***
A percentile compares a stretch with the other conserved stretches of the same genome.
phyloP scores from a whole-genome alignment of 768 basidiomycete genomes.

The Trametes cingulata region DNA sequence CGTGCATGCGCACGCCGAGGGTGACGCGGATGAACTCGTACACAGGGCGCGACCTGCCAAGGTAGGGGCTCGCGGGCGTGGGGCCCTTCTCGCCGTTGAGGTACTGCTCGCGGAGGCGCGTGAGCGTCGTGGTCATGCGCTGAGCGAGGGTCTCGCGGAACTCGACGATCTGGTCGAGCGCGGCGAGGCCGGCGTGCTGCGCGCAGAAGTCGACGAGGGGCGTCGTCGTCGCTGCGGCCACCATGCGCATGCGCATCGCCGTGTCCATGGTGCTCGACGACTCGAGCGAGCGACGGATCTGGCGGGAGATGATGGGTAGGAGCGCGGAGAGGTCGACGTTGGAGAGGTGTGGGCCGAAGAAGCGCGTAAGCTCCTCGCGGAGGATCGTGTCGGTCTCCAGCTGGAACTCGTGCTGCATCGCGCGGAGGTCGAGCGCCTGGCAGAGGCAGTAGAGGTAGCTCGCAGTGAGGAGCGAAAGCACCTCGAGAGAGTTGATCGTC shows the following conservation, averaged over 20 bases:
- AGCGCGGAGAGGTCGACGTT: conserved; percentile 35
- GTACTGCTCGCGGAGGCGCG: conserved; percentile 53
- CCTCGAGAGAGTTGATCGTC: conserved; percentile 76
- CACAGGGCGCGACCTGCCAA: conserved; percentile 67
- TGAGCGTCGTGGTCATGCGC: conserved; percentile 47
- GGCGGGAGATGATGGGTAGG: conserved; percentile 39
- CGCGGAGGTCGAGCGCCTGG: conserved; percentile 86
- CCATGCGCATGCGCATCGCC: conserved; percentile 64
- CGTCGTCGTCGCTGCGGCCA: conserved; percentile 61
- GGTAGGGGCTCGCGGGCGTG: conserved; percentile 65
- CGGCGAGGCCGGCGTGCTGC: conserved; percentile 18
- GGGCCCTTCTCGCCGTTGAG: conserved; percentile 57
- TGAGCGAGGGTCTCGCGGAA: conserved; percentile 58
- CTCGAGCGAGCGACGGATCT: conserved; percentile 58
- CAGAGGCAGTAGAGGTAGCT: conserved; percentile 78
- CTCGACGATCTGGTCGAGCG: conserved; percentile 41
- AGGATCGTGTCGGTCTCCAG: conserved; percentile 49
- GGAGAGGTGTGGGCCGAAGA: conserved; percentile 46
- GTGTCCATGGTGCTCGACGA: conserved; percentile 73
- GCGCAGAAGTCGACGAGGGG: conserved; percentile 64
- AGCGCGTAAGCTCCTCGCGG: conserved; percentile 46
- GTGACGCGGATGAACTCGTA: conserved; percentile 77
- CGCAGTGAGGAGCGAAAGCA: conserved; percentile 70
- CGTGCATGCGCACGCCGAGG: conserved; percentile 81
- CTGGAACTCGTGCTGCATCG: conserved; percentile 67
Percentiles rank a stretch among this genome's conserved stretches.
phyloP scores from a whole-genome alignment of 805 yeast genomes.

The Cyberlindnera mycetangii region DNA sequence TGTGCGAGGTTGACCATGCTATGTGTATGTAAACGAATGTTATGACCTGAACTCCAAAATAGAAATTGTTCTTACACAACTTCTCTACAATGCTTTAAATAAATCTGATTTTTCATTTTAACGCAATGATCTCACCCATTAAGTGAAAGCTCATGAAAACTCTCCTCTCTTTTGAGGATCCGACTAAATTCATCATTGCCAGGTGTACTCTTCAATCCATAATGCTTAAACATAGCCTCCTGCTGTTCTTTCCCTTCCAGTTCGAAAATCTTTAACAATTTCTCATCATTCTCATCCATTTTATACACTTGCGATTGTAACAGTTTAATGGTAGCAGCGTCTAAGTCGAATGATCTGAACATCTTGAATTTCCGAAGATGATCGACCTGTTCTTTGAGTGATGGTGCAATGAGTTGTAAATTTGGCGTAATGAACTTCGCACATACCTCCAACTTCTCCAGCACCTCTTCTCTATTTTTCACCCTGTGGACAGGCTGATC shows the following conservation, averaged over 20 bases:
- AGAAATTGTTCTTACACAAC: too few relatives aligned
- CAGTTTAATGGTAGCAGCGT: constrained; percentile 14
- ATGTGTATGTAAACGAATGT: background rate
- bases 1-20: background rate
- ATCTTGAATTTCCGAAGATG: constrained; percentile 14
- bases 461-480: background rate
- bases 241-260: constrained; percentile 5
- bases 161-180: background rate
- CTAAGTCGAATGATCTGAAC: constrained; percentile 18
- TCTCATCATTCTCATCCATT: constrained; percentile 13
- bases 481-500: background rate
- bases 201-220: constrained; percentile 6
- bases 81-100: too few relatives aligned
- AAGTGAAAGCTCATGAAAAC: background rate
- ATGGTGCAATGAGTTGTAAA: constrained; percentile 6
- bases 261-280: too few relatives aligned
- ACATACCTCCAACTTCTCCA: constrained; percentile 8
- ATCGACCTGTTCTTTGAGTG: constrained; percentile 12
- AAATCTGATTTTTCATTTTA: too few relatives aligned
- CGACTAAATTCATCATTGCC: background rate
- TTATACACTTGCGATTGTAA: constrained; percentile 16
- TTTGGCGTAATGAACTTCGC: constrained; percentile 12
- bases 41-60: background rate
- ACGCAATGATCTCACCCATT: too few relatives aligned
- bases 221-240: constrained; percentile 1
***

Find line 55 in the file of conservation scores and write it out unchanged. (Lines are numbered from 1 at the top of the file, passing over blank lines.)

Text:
- ACGCAATGATCTCACCCATT: too few relatives aligned